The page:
Wednesday, August 4, 2010

A Letter Received

I recently received this email/letter from a parent and wanted to share:

"Hi my name is Danielle and I have a daughter with down syndrome that did your program for about a year. It was great for her and I only wish we would have found you sooner. She has some structural issues so we got stuck with that. My husband and a few friends and myself did her program daily. It was fun to implement and we really did see results. (Renee Roy Hill was our evaluator and we loved her). I am wondering if you have training to become certified or some kind of approval so as to offer your oral motor information to others? I know you have traveling workshops as well. I am not a speech pathologist, just a Mom, that has done this program and NACD program for a lot of years. Let me know if there is any option out there since 6 years of schooling is just too long at this point in my life, I am in my mid 40's. Thank you for your time! Sincerely, Danielle"

I offer my courses to both professionals and parents throughout the world, and I encourage parents to get and stay involved. If you are a parent interested in learning more I will point you to our webpage and phone numbers here and here.

As always, feel free to email me with more questions!

Tuesday, June 1, 2010

Sara's ASHA Presentation!

I've finally got my ASHA presentation re-recorded and ready for you to download or stream over the web. It is available here:

I didn't feel it was appropriate to film while at ASHA so I had to give the presentation to a camera instead of an audience, never my favorite. So, now you know why the long delay, but you also now have access to the video! I've also included a few of the handouts that go along with it. Please be patient, downloading will take a while. If you are streaming, Windows Media Player and Quicktime both work (I'm told) you just have to give it a couple minutes to get rolling.

Please pass this along to anyone who you know, I really want people to understand these basics of what we do. If anyone needs CEUs they are available through our normal site, but viewing is FREE for everyone.

Thank you!

Wednesday, May 19, 2010

Upcoming Workshops and Events

Hello! I just want to make sure everyone knows we have added a page to my blog. On the left hand side is a section called Pages, and one of the pages is Workshops Schedule. We will be updating that page as often as we can so please stay informed and spread the word if you know parents or therapists in the locations we will be visiting.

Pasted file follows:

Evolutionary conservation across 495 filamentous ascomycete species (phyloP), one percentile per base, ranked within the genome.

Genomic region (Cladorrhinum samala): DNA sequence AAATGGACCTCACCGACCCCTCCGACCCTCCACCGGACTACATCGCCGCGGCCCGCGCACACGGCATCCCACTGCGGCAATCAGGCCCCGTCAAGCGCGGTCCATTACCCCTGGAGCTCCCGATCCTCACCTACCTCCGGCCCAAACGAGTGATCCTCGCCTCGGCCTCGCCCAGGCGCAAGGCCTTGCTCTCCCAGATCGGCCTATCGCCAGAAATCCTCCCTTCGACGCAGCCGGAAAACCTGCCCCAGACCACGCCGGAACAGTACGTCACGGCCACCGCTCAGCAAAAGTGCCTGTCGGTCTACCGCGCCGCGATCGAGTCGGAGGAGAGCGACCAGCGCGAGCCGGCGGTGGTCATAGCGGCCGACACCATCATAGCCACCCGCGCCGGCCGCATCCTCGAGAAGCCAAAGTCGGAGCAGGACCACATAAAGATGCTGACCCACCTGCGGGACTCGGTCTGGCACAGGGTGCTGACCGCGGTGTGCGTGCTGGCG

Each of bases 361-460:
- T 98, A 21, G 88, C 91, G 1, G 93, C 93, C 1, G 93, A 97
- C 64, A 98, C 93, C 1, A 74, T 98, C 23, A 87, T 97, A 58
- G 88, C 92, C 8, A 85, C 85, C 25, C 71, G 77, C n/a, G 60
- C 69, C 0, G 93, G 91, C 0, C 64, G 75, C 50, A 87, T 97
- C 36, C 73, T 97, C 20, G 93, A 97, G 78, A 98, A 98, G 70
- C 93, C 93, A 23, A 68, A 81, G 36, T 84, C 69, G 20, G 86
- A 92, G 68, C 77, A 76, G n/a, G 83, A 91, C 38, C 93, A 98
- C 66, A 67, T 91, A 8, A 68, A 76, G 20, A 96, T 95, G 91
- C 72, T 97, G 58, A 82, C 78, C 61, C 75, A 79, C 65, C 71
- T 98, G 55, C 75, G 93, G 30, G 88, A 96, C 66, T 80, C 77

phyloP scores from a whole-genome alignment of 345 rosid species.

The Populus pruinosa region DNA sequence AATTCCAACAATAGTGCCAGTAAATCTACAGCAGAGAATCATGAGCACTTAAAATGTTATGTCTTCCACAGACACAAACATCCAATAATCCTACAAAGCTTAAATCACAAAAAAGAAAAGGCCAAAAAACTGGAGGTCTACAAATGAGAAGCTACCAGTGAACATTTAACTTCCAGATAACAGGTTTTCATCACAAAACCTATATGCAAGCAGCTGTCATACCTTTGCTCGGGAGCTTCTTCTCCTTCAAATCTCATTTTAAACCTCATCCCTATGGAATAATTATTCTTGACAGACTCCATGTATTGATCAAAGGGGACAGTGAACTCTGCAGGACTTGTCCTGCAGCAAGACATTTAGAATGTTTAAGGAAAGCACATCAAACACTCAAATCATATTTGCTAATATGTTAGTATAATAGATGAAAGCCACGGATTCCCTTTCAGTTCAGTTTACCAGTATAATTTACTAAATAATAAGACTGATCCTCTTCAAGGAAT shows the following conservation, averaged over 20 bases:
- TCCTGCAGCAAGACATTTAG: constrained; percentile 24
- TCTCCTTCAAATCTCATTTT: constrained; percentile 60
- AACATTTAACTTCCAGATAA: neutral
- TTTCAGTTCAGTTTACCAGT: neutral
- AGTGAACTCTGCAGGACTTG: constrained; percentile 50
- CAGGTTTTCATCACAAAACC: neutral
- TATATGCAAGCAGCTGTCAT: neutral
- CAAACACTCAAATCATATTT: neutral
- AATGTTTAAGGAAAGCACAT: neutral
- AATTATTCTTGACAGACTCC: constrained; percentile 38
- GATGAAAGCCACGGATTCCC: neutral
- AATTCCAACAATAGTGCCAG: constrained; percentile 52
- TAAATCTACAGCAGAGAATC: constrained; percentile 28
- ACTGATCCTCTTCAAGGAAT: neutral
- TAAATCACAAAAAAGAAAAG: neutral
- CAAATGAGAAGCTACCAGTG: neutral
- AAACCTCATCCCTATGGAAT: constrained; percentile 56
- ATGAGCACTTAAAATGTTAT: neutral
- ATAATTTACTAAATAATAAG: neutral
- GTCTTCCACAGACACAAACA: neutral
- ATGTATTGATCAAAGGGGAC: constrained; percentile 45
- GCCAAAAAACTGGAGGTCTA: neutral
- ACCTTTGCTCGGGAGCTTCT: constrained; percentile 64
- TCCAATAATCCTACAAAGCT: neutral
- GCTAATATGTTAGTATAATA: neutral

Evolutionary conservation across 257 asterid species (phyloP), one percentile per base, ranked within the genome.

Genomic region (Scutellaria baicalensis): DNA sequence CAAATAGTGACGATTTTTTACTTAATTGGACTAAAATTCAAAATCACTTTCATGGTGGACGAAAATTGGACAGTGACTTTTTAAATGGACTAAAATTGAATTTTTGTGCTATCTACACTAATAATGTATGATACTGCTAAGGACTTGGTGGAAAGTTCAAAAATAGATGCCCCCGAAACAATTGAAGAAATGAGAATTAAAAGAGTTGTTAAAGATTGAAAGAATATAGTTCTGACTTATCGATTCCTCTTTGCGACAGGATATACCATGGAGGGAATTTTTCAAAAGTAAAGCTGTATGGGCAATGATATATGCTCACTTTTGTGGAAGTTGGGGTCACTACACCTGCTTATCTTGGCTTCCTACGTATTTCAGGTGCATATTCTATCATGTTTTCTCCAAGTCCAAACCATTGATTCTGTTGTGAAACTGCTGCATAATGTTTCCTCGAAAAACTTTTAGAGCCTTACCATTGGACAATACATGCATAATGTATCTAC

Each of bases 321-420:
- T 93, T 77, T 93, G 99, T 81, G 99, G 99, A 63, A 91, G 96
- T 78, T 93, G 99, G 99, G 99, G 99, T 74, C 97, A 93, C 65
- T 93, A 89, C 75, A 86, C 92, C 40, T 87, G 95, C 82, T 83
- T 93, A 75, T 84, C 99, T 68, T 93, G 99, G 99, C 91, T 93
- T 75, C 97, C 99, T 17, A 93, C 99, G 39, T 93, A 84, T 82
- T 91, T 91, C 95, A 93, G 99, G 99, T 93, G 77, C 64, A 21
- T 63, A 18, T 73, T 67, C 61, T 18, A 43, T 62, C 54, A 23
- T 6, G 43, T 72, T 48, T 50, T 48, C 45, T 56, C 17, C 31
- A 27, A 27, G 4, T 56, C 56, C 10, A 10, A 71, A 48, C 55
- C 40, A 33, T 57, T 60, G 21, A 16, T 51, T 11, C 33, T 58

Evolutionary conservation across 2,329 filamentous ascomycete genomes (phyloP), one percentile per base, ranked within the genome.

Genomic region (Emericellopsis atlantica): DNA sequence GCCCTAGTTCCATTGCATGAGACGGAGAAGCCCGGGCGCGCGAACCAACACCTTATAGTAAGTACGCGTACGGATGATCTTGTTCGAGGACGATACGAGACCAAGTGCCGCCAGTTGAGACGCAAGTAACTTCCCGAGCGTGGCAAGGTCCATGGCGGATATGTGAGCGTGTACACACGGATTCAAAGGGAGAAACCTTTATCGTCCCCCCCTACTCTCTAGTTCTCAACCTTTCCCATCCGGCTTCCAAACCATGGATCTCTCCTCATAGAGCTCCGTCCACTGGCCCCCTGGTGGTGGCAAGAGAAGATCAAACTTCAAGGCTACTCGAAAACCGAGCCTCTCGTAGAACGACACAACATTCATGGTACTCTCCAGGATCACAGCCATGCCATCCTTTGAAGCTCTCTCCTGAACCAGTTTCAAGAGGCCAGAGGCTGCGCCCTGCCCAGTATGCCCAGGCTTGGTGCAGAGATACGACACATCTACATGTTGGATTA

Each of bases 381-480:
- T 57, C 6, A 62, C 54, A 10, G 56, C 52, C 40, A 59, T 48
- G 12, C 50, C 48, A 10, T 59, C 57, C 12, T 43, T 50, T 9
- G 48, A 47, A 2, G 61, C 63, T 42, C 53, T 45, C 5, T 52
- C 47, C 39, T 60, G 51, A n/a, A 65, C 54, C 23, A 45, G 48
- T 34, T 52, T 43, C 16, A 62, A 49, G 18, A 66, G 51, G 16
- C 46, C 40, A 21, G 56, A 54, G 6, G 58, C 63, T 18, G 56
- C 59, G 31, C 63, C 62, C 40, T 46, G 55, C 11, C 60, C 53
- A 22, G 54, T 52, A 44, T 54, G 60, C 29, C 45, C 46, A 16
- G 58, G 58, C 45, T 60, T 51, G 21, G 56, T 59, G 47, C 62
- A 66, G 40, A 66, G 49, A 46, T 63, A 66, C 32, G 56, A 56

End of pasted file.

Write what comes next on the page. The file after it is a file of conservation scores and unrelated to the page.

Thursday, May 6, 2010

From Tool to Hand Gesture - Eliciting Sounds

I have been wanting to get more information to therapists and parents for such a long time and I think I may finally be executing the vision.  I plan to experiment with delivering video clips of therapy and evaluation snippets. This particular clip is of Renee Roy Hill performing the transitional technique for moving from objects or tools to elicit sounds towards using hand gestures to elicit sounds.

Please write back and leave me comments for ideas or needs you know somebody has for further video clips. We want to create a log of clips that can be used for reference material for anyone trying to utilize OPT. Exciting!

PS - Just returned from China and hope to get up a little story about it soon.

Wednesday, April 21, 2010

Heart in the Right Place

When I have time I try my best to read articles and blogs from all over the corners of the web.  Many of the pieces I find myself reading are what I have dubbed "Starter Pieces".  These starter pieces are typically written by a parent or professional who has their heart in the right place, are trying to get information out to other people for all the right reasons, but they fall short on completing the whole circle of information.  I'll give an example of one I recently read.

The /m/ Sound (and the rest of the blog itself) is a nice blog set up to pass along information, and frankly they have done a much better job of being dedicated and keeping up the depth of posts than I have. ;)  Regardless, the information is a place for a "mommy" to start [certain distinct sounds, exercises, quick tricks to try]. On the /m/ page, she does mention that some kids may have low tone and to "contact her for exercises", but doesn't address those kids with apraxia who may not be able to access the motor plan.  As a parent if I read that and my child couldn't do the work, I'm not sure I'd know where to go next.  Also, if you look into her blog at her "exercise" recommendations, they are the generic type...put your lips together over and over on a tongue depressor or straw to eliminate drooling. Did we forget that their may be sensory, jaw and tongue issues involved?